There are four people in the picture, all of them walking away from the camera unaware of its presence. Of these four people I have just met Tammy, 2nd from back and Tim Scott at the very back of the line. The person at the front of the line, heading into the fray first, is my youngest child Taylor, she is 22 years old and if she has ever feared anything, she hasn’t told anyone. Right behind Taylor is Joshua Scott, Tim Scott’s nephew and the young man who is destined to become a serious boyfriend to my daughter and a good friend to me. Taylor, Joshua and I have driven out from Seattle together. We are all here to document the actions of the protestors and the government and to freely offer humanitarian aid.

    The icy blue, smoky haze of the image is so predominant that it makes you think of Instagram filters. But there are no filters in play, this was the smoke of fires, set by the soon to be displaced (protestors, not natives) mixed with bone chillingly cold air. I cannot help but draw correlations between the starkness of the picture and the history of our Nation’s First Peoples.

    It is more accurate to say that the land is covered in ice than in snow. The ground is hard. The trees are spaced like graying hairs on the landscape and even the clumps of lone weeds are isolated from each other.

    In this picture one of the medic teams is descending from a gravel road, down into Oceti, they descend between a fire burning on their left and one of the few remaining tipis on their right.

    This event was one of the precursors of “fake news” allegations under our present administration and of course both sides contended that honesty was theirs. For the most part, the water protectors and Natives told the truth. The fire in the picture was undoubtedly set by a protestor, our government was not setting fires. Our government was actively trying to invalidate the concern for the land, shared by both the water protectors and Natives by spreading rumors of environmental damage caused by the camps.

    In truth, there was a massive conservation effort which was being led by highly trained Veterans volunteering their time so that the environment would not be hurt. In a camp of 300 to 500 people which sprung up overnight with no water or facilities, sanitation was critical. Composting toilets, recycling and two clean kitchens were put together. This kept everything maintained for day to day living. Everything changed as the eviction approached and people had to move.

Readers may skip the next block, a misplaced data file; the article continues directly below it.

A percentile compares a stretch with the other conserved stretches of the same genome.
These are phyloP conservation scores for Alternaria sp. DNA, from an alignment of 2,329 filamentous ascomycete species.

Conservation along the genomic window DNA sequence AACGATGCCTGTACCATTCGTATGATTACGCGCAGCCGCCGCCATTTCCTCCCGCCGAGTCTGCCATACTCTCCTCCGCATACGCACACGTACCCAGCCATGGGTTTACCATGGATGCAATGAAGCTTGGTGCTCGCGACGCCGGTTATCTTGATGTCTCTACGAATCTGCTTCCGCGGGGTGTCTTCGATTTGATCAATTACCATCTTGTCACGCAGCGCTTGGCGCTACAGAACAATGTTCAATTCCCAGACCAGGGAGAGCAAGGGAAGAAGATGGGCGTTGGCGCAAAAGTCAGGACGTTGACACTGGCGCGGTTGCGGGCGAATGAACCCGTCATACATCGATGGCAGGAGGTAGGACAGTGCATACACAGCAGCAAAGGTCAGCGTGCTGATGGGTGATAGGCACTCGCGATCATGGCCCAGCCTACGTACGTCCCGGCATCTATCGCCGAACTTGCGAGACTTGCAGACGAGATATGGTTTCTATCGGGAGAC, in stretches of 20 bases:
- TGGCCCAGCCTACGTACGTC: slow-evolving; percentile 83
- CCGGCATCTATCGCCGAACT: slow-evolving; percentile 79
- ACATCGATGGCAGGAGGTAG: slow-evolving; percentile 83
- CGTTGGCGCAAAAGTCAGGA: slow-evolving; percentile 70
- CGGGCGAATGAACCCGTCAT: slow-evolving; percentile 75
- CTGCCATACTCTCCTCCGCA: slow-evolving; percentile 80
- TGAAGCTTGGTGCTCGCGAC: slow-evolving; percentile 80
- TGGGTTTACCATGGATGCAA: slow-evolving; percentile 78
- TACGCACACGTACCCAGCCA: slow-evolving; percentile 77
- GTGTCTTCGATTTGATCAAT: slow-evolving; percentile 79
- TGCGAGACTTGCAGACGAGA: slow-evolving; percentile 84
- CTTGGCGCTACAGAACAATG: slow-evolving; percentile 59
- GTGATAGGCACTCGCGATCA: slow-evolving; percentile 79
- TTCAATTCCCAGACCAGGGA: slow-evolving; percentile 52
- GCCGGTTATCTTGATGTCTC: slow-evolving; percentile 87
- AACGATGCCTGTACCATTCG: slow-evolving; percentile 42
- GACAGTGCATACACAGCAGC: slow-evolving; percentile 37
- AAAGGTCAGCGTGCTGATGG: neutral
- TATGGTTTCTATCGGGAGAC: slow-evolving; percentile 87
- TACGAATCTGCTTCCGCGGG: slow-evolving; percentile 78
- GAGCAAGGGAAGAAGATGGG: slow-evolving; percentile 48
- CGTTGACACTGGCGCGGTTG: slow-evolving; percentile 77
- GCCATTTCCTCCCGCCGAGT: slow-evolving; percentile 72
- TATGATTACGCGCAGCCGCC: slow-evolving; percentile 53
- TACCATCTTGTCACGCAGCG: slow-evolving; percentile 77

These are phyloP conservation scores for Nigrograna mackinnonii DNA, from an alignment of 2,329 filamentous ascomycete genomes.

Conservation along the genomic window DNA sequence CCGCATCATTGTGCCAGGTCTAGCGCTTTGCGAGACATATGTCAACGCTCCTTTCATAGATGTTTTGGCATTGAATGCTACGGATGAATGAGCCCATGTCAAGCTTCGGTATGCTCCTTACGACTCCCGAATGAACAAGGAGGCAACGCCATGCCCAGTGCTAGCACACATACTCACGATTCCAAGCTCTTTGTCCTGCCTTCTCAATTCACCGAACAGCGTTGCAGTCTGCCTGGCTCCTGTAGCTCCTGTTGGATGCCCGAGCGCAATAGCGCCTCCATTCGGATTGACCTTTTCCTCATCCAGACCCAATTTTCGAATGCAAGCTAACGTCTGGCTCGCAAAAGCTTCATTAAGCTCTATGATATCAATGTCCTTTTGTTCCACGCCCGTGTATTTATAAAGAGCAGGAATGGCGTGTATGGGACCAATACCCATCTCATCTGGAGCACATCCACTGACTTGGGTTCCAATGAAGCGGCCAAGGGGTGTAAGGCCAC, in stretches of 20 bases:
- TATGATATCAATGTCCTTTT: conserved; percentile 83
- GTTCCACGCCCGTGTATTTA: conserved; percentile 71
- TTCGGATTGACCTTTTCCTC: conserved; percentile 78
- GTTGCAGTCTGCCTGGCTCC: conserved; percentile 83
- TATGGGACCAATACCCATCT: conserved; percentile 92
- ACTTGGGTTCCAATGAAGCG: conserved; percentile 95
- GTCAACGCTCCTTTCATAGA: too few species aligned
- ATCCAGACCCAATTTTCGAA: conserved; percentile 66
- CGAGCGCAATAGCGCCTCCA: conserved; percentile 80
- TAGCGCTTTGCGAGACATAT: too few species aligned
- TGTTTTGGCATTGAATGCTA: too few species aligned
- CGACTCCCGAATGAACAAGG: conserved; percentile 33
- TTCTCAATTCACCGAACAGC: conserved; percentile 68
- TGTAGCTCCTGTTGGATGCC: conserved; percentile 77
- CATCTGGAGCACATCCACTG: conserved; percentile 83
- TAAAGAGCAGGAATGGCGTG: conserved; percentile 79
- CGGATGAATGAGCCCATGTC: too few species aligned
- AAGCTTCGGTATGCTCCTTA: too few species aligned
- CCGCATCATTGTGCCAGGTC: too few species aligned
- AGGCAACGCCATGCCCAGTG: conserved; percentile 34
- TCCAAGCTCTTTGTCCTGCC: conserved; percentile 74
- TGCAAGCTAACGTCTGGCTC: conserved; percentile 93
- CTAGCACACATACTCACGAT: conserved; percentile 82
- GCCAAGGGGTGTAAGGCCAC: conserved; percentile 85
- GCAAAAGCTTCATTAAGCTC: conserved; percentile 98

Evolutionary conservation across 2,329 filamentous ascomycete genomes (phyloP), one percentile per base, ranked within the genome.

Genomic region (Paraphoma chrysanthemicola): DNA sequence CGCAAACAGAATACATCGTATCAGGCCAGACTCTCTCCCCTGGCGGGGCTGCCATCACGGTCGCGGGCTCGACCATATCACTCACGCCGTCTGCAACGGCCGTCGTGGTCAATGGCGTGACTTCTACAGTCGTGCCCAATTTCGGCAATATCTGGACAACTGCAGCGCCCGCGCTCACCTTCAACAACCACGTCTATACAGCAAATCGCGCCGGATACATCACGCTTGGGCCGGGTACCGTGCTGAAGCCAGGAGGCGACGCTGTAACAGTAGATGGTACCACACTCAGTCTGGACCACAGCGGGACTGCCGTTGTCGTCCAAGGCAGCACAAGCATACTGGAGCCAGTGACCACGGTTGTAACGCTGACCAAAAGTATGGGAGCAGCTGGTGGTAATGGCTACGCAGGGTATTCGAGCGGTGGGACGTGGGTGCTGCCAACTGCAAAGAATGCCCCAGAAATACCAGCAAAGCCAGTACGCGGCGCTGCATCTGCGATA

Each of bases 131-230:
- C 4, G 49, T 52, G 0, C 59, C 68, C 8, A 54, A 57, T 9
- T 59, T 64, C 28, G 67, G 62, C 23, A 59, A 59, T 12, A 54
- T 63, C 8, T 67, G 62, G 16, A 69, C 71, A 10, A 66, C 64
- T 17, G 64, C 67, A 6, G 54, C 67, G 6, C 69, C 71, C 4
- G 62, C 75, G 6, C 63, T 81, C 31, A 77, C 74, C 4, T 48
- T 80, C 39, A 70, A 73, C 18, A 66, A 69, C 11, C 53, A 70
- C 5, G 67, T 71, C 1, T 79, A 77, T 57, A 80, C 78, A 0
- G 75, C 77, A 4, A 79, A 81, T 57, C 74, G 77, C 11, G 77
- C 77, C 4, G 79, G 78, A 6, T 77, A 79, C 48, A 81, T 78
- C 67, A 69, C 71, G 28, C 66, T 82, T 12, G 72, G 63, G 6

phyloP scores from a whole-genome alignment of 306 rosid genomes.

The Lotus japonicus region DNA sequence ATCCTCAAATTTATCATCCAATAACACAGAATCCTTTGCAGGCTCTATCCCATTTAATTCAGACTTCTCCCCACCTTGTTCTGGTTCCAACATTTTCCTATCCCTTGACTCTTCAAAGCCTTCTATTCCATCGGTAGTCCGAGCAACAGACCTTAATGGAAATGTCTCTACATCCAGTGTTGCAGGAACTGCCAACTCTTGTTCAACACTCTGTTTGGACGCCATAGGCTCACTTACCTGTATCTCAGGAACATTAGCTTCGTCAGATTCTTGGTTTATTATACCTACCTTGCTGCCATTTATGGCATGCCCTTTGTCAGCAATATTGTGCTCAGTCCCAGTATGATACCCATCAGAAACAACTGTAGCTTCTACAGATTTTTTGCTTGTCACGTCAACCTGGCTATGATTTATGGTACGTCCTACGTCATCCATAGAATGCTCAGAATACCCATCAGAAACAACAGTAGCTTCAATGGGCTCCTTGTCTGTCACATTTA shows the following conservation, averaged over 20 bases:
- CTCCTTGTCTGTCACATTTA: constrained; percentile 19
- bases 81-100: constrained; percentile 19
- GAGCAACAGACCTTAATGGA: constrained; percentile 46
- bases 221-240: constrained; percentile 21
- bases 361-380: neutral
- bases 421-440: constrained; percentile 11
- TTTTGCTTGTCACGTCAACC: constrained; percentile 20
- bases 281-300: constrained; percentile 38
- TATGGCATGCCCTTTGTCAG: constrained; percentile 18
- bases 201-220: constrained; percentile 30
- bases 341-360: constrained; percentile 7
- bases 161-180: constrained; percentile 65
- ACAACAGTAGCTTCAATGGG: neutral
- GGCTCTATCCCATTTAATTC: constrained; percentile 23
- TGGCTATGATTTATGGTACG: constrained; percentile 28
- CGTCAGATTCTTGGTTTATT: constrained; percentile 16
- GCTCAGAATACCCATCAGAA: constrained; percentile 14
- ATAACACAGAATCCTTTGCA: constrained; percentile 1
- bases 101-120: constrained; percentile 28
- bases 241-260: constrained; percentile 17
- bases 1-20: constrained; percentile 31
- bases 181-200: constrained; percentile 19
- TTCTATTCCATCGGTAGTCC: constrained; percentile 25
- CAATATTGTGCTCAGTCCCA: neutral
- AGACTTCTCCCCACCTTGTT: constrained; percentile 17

There was rain and a bit of a thaw the previous week so in addition to hard frozen ground there were now quicksand style mudholes preventing many vehicles from being able to leave. When you think of cars on the reservation, think about a lot of 70s and 80s. They were stuck, people just lost their cars. They walked out of camp on eviction day with what they could wear.

    There were 20 to 30 army Veterans with trucks there every day to dismantle, recycle and haul off trash. They were doing this on their own dime, no cost to the government at all. Day after day, government contractors and officials blocked them from cleaning up. Once everyone was gone, they put it all into a big pile, got the photo shoot of the mess left by the “environmentalists”, set it on fire with no thoughts about contamination at all and they did that for TWO BILLION tax payer dollars. Back to the fire in the picture, everyone on the ground knew what was going to happen and that taking care of it well was not going to be allowed, some people burned their own piles.